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Church agency is ready, willing and able to help

LDS Family Services

Enhancing the living of gospel principles

Church members are not immune to many of the world's challenges. Therefore, LDS Family Services is available as a support system to local Church leaders, said Fred M. Riley, LDS Family Services commissioner.

At the start of this year — just months after changing the name LDS Social Services to LDS Family Services and in the wake of a public service ad campaign designed to educate the public about adoption — Brother Riley hopes to help Church members understand and take advantage of the many services the agency provides to strengthen families.

LDS Family Services, which has existed in various forms since 1919, is a private, non-profit organization affiliated with the Church to meet the social and emotional needs of members and others. "Services are aimed at enabling individuals and families to pursue a life consistent with eternal gospel principles. This applies in our roles as sons and daughters, brothers and sisters, husbands and wives, and parents," said Brother Riley.

Today, there are 55 offices throughout the United States and six international offices which provide services to those in Canada, Great Britain, Australia and New Zealand.

Brother Riley explained that many members are not aware that the agency provides adoption and birth parent services; consultation with priesthood leaders; assessment of client problems; therapy; help in identifying and developing acceptable community resources where members can be referred for values-sensitive counseling; orientation of ecclesiastical leaders; and special services that include assistance for missionaries, a helpline for bishops and stake presidents dealing with abuse issues, services to prisoners, substance abuse groups, Native American and refugee programs, and emergency response and crisis counseling.

Church members seeking help through Family Services are referred by their bishops. Exceptions include young women facing an unplanned pregnancy or individuals dealing with homosexual issues.

"The services we provide are offered in the same manner assistance is provided to members who have financial problems and need food from the Bishop's Storehouse," said Brother Riley. "If members can't meet their needs by themselves and ward resources are not sufficient, then we are one of the resources their bishops can draw on to help them serve their members."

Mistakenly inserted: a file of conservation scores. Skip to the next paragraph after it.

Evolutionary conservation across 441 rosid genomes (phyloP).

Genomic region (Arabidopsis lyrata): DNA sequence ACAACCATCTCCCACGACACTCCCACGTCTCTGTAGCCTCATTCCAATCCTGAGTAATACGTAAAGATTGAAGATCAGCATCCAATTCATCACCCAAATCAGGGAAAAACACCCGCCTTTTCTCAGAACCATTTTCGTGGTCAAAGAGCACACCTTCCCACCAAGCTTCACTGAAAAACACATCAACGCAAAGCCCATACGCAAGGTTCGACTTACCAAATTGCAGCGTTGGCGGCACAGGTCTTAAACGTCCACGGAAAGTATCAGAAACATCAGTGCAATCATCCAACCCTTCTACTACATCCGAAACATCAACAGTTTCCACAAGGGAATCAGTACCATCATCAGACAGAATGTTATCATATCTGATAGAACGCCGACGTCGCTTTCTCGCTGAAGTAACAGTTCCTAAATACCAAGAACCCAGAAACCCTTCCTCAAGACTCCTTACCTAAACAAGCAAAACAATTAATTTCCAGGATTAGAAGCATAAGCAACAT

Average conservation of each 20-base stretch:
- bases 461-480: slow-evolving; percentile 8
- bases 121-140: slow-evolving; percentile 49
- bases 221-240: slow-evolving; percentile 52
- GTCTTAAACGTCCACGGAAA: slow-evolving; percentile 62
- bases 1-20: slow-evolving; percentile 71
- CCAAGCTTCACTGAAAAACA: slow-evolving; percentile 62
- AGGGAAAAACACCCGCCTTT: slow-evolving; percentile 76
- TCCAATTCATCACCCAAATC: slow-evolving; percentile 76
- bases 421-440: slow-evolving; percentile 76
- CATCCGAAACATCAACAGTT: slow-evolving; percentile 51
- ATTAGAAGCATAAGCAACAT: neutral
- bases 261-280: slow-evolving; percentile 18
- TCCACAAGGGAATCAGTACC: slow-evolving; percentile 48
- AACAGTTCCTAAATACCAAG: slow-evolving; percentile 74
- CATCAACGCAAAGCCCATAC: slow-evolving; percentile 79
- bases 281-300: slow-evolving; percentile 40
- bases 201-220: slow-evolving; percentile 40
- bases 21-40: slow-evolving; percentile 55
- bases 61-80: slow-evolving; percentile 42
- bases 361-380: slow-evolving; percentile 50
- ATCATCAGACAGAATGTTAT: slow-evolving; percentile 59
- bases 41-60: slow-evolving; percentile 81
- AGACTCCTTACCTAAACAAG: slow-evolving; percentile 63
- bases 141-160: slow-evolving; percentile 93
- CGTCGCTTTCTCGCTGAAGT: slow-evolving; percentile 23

Brother Riley said that the agency exists to help members in living gospel principles, keeping their covenants and strengthening family relationships.

Brother Riley recently detailed some of the many services the agency can provide for Church members:

  • Birth Parent Services. Any young woman, LDS or other, facing an unplanned pregnancy is eligible, through the agency, to receive free services. "The agency's goal is to provide information and counseling to assist birth parents in making the best possible decision for the child and themselves," said Brother Riley. Services include counseling, out of home placement, educational assistance, medical assistance and adoption planning, if desired. In addition, most offices offer birth parent support groups.

    This year LDS Family Services will launch a television and radio ad campaign to promote adoption and educate the public about the services it offers.

  • Adoption Services. LDS Family Services has been providing adoption services since 1919 and completes approximately 600 adoptions a year. "All children are placed with wonderful, temple-worthy couples. Many offices sponsor regular adoption education meetings as well as support groups," said Brother Riley.

  • Counseling Services. At the request of local Church leaders, LDS Family Services provides professional assessment and therapy to individuals and families. When appropriate, clients may also be referred to community resources.